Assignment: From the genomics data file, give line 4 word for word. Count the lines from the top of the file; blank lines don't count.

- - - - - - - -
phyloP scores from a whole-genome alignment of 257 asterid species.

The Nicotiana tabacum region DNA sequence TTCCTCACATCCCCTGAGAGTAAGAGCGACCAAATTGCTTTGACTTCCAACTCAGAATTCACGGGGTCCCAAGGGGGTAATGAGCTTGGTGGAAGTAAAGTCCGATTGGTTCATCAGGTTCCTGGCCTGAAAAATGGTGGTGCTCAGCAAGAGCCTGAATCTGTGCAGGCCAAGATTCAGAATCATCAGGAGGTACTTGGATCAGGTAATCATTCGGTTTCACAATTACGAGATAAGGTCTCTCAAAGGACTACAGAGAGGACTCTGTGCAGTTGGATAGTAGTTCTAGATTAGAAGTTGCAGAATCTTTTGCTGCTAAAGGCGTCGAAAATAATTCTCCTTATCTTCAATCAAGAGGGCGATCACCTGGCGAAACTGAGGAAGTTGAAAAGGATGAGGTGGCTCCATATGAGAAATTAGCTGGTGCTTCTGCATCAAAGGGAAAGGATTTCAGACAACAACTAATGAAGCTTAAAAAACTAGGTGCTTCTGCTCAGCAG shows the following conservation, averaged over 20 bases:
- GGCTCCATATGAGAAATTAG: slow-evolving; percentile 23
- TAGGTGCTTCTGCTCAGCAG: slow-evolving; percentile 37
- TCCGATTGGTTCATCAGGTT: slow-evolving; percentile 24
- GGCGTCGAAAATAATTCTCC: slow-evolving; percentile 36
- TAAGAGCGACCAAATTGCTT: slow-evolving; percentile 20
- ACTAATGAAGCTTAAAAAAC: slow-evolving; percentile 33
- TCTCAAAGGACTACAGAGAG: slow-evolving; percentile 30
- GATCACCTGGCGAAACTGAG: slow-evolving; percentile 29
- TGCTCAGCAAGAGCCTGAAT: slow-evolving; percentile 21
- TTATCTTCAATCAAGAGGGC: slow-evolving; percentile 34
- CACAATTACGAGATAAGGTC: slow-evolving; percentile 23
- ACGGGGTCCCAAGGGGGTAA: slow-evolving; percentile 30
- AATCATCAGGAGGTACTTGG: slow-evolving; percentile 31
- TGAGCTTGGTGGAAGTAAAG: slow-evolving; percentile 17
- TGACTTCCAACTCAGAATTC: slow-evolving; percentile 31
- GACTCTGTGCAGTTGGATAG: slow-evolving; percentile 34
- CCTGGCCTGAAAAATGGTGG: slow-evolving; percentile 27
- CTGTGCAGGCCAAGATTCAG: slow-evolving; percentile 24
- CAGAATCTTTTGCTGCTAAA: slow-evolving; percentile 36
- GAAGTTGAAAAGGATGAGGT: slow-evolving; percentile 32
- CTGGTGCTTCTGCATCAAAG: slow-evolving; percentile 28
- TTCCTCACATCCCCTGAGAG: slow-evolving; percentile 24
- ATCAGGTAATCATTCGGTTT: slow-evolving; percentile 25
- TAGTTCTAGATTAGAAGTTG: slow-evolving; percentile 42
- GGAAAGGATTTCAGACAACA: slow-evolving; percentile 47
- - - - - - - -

- TAGGTGCTTCTGCTCAGCAG: slow-evolving; percentile 37